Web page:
We allow for the notion that many people can occupy one body. Thisis a mainstay of some slapstick humor including the classic movie,All of Me--Steve Martin and Lily Tomlin – highly recommended.But many people think this sort of thing really happens. One analysisof multiple personality disorder is that you have many people inside asingle body fighting it out for control. Now, we will discuss multiplepersonality disorder towards the end of the semester and it turns outthings are a good deal more complicated than this, but still my pointisn't about how it really is but how we think about it. Common sensetells us you could have more than one person inside a single body. Thisshows up in a different context involving exorcisms where many beliefsystems allow for the idea that people's behavior, particularly theirevil or irrational behavior, could be because something else has takenover their bodies.
Finally, most people around the world, all religions and most peoplein most countries at most times, believe that people can survive thedestruction of their bodies. Now, cultures differ according to the fateof the body. Some cultures have the body going to--sorry--the fate ofthe soul. Some cultures have you going to Heaven or descending to Hell.Others have you occupying another body. Still, others have youoccupying an amorphous spirit world. But what they share is the ideathat what you are is separable from this physical thing you carryaround. And the physical thing that you carry around can be destroyedwhile you live on.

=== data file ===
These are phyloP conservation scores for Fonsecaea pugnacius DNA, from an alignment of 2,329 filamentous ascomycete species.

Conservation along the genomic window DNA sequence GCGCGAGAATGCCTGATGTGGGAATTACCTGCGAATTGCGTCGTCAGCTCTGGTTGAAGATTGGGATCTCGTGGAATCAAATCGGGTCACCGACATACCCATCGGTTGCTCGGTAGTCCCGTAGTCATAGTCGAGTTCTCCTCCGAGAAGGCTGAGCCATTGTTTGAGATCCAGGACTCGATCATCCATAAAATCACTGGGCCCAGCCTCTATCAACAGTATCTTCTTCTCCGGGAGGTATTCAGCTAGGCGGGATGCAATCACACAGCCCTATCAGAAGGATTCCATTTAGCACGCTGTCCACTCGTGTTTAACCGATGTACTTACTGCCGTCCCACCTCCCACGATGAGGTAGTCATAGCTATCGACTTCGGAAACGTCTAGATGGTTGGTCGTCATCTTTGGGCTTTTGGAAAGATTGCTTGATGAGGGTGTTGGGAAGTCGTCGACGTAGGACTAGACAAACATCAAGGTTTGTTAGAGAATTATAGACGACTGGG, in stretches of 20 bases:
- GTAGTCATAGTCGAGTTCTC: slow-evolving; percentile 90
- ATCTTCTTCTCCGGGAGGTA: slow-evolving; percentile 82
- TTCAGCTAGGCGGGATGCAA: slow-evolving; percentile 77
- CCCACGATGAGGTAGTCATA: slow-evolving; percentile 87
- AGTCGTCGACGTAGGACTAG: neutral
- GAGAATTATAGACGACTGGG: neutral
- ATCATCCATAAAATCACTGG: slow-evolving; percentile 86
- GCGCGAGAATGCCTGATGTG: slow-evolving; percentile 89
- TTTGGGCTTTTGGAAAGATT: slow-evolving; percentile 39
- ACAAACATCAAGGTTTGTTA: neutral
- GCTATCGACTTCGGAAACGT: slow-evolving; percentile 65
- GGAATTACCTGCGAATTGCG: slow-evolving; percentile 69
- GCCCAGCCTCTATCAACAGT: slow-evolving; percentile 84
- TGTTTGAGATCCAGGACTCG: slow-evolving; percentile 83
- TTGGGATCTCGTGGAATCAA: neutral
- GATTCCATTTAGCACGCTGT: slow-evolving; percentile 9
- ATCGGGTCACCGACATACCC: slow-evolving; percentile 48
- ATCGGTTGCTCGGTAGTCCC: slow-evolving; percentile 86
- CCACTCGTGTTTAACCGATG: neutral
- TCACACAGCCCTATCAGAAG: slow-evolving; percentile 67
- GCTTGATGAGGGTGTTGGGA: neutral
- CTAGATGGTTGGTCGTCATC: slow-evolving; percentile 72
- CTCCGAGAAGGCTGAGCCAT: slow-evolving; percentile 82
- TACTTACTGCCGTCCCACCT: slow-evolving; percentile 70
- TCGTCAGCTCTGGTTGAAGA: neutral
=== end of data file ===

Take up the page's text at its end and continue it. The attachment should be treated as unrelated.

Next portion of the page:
These views are particularly common in the United States. In onesurvey done in Chicago a few years ago, people were asked theirreligion and then were asked what would happen to them when they died.Most people in the sample were Christian and about 96% of Christianssaid, "When I die I'm going to go to Heaven." Some of the sample wasJewish. Now, Judaism is actually a religion with a less than clearstory about the afterlife. Still, most of the subjects who identifiedthemselves as Jewish said when they die they will go to Heaven. Some ofthe sampled denied having any religion at all--said they have noreligion at all. Still, when these people were asked what would happenwhen they would die, most of them answered, "I'm going to go toHeaven."
So, dualism is emmeshed. A lot rests on it but, as Crick points out;the scientific consensus now is that dualism is wrong. There is no"you" separable or separate from your body. In particular, there is no"you" separable from your brain. To put it the way cognitive scientistsand psychologists and neuroscientists like to put it, "the mind is whatthe brain does." The mind reflects the workings of the brain just likecomputation reflects the working of a computer. Now, why would you holdsuch an outrageous view? Why would you reject dualism in favor of thisalternative? Well, a few reasons. One reason is dualism has always hadits problems. For one thing, it's a profoundly unscientific doctrine.We want to know as curious people how children learn language, what wefind attractive or unattractive, and what's the basis for mentalillness. And dualism simply says, "it's all nonphysical, it's part ofthe ether," and hence fails to explain it.
More specifically, dualists like Descartes struggle to explain how aphysical body connects to an immaterial soul. What's the conduit? Howcould this connection be made? After all, Descartes knew full well thatthere is such a connection. Your body obeys your commands. If you bangyour toe or stub your toe you feel pain. If you drink alcohol itaffects your reasoning, but he could only wave his hands as to how thisphysical thing in the world could connect to an immaterial mind.